The mutual funds (MFs), in their bid to deal with the two-fold challenges of tight liquidity and redemption pressure, are shoring up the liquidity buffers within their own debt schemes. As per the Securities and Exchange Board of India (Sebi) data, the debt schemes’ exposure to the collaterised borrowing and lending obligation (CBLO) market stood at Rs 741 billion, which was 50 per cent higher than previous month. The October exposure levels were the highest seen in nine months in both absolute terms and also as percentage of industry’s overall debt exposure (5.43 per cent).
The CBLO are overnight instruments, considered highly liquid, as these instruments at the short-end can even have maturity of a day. They are also relatively safe as borrowers are required to place Government securities as collateral.
Industry officials say the debt schemes are still trying to find back their feet. “For the overall industry, there is still uncertainty of flows. The investors don’t want to take any undue risks. The few fund houses that are seeing flows come back are being asked by institutional and corporate investors to make sure their schemes have enough liquidity in place for any further volatility,” said a debt fund manager, requesting anonymity.
“The debt schemes are not yet out of the woods as far as redemption pressure is concerned. Until recently, the corporate bond market was at a stand-still. So, fund houses are building their own pockets of liquidity in their schemes, which can be tapped for redemptions,” he added.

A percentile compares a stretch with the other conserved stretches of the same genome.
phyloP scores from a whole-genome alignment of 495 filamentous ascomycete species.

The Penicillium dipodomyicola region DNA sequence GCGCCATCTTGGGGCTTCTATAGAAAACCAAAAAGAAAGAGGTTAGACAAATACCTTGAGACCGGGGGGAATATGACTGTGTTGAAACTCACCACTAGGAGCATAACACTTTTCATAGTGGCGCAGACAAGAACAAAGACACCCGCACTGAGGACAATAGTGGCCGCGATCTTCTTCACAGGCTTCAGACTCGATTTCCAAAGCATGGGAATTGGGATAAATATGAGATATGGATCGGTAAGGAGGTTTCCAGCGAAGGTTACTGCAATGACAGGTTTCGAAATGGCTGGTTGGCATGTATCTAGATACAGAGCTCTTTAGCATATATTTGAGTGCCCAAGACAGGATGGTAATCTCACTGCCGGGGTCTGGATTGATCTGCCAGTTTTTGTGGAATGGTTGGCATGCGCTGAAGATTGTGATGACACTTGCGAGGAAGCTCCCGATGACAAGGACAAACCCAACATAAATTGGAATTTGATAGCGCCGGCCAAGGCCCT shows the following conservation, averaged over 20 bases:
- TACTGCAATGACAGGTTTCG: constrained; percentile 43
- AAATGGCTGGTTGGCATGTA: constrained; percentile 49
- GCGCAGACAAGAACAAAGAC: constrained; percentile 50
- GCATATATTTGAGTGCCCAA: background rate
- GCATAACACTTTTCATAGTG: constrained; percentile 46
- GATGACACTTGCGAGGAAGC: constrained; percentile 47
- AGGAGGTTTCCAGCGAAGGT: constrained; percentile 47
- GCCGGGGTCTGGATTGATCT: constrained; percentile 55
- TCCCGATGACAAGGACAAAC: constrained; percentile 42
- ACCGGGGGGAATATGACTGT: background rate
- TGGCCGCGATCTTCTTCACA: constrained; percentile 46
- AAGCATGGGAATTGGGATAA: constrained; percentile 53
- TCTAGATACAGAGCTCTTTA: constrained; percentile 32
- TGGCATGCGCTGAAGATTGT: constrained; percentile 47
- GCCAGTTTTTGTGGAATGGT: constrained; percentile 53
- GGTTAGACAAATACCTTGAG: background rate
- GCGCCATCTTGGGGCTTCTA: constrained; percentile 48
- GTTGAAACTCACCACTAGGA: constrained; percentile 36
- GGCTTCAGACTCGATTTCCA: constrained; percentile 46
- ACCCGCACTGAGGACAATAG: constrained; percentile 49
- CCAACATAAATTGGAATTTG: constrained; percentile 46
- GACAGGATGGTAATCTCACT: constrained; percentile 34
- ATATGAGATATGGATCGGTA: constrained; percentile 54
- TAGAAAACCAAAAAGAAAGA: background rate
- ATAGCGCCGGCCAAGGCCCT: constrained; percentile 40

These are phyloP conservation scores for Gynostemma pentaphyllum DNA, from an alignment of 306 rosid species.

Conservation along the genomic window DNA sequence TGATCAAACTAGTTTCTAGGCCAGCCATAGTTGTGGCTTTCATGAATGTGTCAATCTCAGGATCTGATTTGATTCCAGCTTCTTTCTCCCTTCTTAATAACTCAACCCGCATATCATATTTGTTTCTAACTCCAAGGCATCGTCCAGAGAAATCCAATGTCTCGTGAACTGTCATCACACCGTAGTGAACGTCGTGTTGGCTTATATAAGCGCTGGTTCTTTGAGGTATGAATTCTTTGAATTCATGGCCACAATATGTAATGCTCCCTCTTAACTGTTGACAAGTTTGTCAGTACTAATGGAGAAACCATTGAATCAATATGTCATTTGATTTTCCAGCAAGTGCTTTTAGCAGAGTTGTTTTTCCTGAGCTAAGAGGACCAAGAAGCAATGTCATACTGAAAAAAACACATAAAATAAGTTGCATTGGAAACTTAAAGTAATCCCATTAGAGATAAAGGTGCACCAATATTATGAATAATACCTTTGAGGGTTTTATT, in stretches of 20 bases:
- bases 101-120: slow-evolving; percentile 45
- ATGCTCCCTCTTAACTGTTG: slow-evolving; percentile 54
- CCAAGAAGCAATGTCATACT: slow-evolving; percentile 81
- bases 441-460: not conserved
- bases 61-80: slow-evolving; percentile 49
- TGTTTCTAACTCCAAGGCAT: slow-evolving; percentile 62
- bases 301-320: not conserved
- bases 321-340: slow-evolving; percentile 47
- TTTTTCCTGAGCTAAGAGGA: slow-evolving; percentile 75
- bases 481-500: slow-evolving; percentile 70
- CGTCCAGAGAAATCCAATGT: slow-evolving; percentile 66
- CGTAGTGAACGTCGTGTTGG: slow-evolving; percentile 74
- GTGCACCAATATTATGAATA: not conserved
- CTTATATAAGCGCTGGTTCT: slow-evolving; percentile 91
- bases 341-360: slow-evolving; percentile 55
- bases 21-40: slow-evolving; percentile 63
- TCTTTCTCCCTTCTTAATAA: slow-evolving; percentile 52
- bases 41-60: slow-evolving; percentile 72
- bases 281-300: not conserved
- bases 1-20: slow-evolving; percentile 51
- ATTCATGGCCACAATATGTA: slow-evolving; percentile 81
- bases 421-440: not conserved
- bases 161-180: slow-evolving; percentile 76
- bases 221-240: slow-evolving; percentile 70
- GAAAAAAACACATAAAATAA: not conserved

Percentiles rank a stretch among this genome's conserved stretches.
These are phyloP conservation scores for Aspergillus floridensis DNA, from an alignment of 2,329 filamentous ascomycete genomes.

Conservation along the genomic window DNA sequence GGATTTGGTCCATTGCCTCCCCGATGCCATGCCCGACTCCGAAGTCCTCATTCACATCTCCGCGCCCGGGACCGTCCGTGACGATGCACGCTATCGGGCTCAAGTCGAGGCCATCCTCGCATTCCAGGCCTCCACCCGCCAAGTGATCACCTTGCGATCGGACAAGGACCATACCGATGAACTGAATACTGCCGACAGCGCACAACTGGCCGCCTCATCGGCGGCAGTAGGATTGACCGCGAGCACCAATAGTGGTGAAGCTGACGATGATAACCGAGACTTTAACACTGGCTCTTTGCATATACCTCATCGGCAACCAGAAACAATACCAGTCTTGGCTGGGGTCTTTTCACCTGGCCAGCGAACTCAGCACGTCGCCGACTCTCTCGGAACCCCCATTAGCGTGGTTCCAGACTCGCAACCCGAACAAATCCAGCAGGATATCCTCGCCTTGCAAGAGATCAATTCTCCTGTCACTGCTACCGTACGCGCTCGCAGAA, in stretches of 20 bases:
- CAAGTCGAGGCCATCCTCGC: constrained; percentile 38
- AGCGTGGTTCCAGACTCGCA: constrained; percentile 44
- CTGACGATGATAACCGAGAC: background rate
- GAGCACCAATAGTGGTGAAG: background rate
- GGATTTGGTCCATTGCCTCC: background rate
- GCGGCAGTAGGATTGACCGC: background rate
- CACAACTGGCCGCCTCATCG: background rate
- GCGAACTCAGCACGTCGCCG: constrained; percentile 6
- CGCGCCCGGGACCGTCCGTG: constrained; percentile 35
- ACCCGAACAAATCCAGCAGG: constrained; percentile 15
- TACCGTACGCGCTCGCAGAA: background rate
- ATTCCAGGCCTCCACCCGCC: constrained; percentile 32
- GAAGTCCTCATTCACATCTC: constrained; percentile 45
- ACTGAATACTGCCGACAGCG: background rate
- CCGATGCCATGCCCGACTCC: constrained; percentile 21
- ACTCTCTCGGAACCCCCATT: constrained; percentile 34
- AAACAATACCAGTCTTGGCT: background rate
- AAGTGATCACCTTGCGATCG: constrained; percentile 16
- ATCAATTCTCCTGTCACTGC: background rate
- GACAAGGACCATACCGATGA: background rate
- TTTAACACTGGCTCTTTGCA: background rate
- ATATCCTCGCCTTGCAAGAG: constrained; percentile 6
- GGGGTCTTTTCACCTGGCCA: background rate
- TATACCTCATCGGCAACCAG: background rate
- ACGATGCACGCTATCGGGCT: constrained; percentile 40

The liquid schemes in September saw their worst monthly redemptions in over a decade amid fears of a spillover from the IL&FS group default. The category saw an outflow of Rs 2.11 trillion, which accounted for 8.44 per cent of the industry’s assets. Some fund houses even looked at borrowing from banks to meet the redemptions, according to industry sources.
The multi-notch downgrade of IL&FS in matter of a few days froze up the corporate bond market, which made it difficult to sell even short-term papers. As liquidity dried up, the spreads for some non-banking finance companies (NBFCs) widened by 200 basis points (bps). With NBFCs facing challenges in raising money in the short-term commercial paper (CP) market, their asset-liability position came under scrutiny.
Experts add that these yields are going to be new normal for NBFCs as credit-risk assessments didn’t take into account their slowing growth rates. “The yields are only adjusting to the reality that their growths are slowing down. So, their internal equity generation has come off, which has increased leverage in their books,” another fund manager said.
Industry officials add that investors parking their money in mutual funds are now more focused on safety rather than getting arbitrage on yields and the schemes will continue to align to this shift in investors’ sentiments.